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The European Commission (EC) has published a series of 27 reports articulating its recommendations for member state macro-economic policies under the new economic governance rules. However, the solutions proposed look very different to the prevalent economic model.
The Commission wants pension systems to be reformed and retirement ages raised along with labour market reforms which allow employers to easily sack people.
The Commission points out in a statement that there must be "lasting reduction in public debt and deficits" to ensure weak public sector finances do not harm Europe's growth potential.
This is the first of the annual review of all member state economic policies aimed at preventing a repeat of the current debt crisis. If a member state fails to comply with the recommendations, the European Union could impose sanctions.
In its review of the plans, the Commission claimed the forecasts made by the member states were "broadly speaking realistic" and acknowledged that the policy recommendations made in January this year have been accepted by the member states.
Yet, there were several areas where the Commission said member states could do better. The review pointed out that economic reform plans proposed by member states "lacked ambition" as well as specific details.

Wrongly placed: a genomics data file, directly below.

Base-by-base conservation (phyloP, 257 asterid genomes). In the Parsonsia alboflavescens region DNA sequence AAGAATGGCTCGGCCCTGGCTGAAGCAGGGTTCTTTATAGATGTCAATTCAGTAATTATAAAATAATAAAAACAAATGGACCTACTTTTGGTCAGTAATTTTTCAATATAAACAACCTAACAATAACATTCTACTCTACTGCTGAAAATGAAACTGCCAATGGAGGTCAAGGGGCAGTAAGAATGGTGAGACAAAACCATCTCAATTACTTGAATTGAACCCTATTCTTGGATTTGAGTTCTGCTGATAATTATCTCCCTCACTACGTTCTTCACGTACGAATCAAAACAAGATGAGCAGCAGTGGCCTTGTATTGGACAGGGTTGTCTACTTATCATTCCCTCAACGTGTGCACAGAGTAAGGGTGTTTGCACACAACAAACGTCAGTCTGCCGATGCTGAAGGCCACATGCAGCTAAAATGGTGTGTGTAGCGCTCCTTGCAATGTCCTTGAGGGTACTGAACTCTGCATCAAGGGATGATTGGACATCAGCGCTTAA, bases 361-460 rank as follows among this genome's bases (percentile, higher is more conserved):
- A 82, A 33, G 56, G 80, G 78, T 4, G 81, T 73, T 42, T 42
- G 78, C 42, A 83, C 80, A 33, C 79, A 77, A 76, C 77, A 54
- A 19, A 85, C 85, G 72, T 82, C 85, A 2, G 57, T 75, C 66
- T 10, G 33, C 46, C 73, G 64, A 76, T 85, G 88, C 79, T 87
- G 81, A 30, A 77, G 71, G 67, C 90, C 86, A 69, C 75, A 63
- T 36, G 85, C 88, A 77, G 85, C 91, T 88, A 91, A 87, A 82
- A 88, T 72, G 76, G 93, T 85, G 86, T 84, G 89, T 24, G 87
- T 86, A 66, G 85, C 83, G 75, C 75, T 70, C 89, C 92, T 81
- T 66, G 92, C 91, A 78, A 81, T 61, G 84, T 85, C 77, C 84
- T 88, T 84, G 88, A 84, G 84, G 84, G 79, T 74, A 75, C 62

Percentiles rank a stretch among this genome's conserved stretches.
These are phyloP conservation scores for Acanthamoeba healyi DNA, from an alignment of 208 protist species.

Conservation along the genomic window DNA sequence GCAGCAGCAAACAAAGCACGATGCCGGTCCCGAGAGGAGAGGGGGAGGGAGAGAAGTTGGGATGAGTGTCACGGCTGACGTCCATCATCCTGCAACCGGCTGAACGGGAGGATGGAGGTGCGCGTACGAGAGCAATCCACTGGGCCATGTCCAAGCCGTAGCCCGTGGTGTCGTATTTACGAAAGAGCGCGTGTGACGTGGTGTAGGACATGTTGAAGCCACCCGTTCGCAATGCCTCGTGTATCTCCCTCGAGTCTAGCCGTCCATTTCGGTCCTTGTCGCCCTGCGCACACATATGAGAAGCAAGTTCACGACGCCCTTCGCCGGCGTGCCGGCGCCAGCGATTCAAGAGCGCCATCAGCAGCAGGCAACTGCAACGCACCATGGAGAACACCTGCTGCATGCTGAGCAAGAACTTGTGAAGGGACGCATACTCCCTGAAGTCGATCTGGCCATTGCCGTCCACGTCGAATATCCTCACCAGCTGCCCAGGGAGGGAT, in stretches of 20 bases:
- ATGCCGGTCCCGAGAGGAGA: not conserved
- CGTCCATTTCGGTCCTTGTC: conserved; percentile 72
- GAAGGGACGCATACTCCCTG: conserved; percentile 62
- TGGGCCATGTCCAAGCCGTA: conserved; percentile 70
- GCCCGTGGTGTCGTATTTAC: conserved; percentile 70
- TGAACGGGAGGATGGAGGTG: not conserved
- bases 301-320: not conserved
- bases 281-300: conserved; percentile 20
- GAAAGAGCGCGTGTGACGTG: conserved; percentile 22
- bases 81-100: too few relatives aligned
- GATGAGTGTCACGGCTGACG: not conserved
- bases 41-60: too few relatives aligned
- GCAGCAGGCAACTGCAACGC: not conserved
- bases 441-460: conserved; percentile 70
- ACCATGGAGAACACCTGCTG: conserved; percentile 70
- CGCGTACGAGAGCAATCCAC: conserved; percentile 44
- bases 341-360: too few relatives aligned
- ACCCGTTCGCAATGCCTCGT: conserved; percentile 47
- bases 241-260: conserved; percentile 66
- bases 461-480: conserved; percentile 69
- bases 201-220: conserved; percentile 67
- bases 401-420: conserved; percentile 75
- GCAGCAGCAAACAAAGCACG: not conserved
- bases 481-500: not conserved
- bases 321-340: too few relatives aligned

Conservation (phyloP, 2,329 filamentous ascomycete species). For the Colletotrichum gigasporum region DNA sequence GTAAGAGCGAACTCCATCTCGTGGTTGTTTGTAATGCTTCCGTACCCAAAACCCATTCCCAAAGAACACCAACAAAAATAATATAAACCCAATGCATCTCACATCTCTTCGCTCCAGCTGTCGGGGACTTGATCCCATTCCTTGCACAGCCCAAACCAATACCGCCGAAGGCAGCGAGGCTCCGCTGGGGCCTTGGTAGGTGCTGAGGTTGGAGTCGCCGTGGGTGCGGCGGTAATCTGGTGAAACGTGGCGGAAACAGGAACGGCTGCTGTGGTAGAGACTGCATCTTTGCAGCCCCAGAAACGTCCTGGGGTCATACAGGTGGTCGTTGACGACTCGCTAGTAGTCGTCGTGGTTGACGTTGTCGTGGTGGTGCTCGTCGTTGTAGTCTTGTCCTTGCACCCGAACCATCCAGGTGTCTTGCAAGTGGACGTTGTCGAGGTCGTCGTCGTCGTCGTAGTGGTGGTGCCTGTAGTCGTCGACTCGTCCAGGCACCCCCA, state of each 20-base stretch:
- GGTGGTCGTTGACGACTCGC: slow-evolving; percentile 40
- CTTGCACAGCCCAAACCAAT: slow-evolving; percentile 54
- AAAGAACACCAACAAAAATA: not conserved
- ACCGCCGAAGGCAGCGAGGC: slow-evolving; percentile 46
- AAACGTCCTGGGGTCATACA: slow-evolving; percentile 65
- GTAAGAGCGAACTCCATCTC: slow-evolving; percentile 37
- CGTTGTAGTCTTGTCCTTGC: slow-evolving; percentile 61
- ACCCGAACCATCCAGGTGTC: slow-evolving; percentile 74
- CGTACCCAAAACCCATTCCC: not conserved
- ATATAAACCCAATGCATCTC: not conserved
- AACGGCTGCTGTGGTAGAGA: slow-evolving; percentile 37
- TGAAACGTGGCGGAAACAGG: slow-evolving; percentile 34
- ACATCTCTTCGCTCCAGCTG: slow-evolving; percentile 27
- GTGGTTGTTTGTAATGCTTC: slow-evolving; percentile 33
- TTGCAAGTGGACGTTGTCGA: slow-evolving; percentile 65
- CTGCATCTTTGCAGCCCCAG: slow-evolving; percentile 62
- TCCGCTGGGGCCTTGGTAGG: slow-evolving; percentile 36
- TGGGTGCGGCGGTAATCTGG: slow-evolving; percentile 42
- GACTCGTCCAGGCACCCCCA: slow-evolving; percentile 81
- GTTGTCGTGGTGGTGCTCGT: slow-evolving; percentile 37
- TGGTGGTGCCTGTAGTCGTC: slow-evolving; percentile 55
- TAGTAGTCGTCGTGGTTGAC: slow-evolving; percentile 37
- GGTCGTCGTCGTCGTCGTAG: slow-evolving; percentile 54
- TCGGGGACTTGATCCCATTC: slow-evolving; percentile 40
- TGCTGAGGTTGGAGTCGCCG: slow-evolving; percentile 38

In terms of the UK, the country was advised to tackle the housing situation and stay on the path to reduce public sector deficit. It urged the government to tackle youth unemployment and skills shortages in the economy along with lending for SMEs.
The Commission believes French forecasts are too optimistic while wants Germany to tackle the troubled regional government sponsored Landesbanks. The biggest economy in Europe was urged to open up its energy sector as well as reform its labour market.
Similarly, for France labour market reforms is a necessity, the Commission argued and called for lower labour taxes and proactive policies to help the young and low skilled gain employment.
Spain, who has been on the fringe of the debt crisis, have been urged to impose fiscal discipline on regional governments and take painful but necessary austerity measures and social reforms such as higher retirement ages. It also called for better governance of the Spanish banking system.
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